Ahrefs: The biggest database but I've found some serious inconsistencies that skew the metrics. It will sometimes factor in links that show up in search query strings. I've only found inconsistencies that make a page/site seem more powerful than it really is. Their KD metric is good, maybe ~75% accurate, but the link estimation to hit page 1 is obviously not (it depends completely on the links you get.) Again, assuming you plan to actually market the content and get links to that specific page and understand that Google is pretty slow about valuing those links. Honestly, the main thing that skews Ahrefs KD up is the #1 site has a ton of links, so when the calculation takes an average, 2-10 could have ~10RD and #1 has 1,000, so it puts it at like a KD ~50 and to get #2-#10 is really like a KD ~10. Also, it won't factor the situation where there are pages that are not completely relevant to the search query that are ranking, for me personally, seeing that is an automatic green light, and I know the metrics are not accurate. Assuming that the SERP seems to have 10 relevant pages ranking and they all have relatively similar RD, I don't really recommend targetting above about KD 25 unless you are planning for a long-term campaign, are willing to hire help or have some kind of angle to create content that will pull in links. If it's like a 35 and you plan on doing an 8,000-word skyscraper with 50 pictures, and then sending out 500 outreach emails to people you've previously networked with, obviously you can rank because that's basically what Brian Dean does.

Note: I don't do local SEO so I can't comment.

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On 5/17/2018 at 5:31 PM, mki said:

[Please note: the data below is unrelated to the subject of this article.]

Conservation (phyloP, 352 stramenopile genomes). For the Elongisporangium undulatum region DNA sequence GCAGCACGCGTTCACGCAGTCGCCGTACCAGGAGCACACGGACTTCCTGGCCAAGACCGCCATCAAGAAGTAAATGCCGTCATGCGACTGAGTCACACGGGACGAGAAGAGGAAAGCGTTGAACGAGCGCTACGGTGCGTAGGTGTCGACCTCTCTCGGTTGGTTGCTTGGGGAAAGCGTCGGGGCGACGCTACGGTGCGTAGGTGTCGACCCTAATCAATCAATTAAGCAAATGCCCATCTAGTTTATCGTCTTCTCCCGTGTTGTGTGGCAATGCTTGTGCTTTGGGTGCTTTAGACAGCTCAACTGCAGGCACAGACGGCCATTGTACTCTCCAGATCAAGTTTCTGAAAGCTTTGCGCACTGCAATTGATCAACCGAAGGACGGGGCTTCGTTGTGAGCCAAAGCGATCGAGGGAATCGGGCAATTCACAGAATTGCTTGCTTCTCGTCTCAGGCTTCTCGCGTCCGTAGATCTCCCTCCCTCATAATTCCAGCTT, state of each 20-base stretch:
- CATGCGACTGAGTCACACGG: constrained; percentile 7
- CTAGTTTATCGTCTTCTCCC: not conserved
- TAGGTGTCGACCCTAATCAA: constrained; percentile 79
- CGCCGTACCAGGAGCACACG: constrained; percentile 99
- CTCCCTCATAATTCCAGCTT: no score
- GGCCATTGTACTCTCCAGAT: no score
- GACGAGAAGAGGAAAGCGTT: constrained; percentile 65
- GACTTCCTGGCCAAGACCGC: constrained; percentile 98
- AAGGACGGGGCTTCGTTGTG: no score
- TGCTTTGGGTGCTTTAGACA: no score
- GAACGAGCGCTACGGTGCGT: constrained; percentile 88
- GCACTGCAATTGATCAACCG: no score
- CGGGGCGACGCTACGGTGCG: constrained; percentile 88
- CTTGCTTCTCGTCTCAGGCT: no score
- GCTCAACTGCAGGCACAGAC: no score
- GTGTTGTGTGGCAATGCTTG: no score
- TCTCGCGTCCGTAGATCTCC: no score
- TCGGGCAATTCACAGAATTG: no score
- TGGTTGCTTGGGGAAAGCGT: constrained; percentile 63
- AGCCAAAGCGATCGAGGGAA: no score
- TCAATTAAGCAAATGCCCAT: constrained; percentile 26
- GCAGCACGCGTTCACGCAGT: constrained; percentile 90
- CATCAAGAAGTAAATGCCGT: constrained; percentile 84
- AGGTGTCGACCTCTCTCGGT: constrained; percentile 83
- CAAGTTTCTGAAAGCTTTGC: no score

They're all flawed in one way or another. I always personally try to get a "consensus" from at least two tools. It's obviously worth it to do the research. It takes 5 minutes and if you figure 10-25 hours to create the content + .5 to 1 day of outreach work to get one quality link... Obviously, it's a big timesaver to not target keywords you won't rank on unless you grind 200+ hours of outreach marketing into the project.

SEMRush: Database is too small to be even 65% accurate and the KD is calculated off the first 20 positions.  Also, the KD metric is also really weird, ~55 is low (I'm assuming that you're going to try to earn links to that specific page.)

MOZ: Same issue, database is kind of small. I haven't had an account there recently.

Majestic: The correct metric to look at, is page level citation flow. TF is great of guestimating how spammy the links are. I actually like their metrics.

Ahrefs: The biggest database but I've found some serious inconsistencies that skew the metrics. It will sometimes factor in links that show up in search query strings. I've only found inconsistencies that make a page/site seem more powerful than it really is. Their KD metric is good, maybe ~75% accurate, but the link estimation to hit page 1 is obviously not (it depends completely on the links you get.) Again, assuming you plan to actually market the content and get links to that specific page and understand that Google is pretty slow about valuing those links. Honestly, the main thing that skews Ahrefs KD up is the #1 site has a ton of links, so when the calculation takes an average, 2-10 could have ~10RD and #1 has 1,000, so it puts it at like a KD ~50 and to get #2-#10 is really like a KD ~10. Also, it won't factor the situation where there are pages that are not completely relevant to the search query that are ranking, for me personally, seeing that is an automatic green light, and I know the metrics are not accurate. Assuming that the SERP seems to have 10 relevant pages ranking and they all have relatively similar RD, I don't really recommend targetting above about KD 25 unless you are planning for a long-term campaign, are willing to hire help or have some kind of angle to create content that will pull in links. If it's like a 35 and you plan on doing an 8,000-word skyscraper with 50 pictures, and then sending out 500 outreach emails to people you've previously networked with, obviously you can rank because that's basically what Brian Dean does.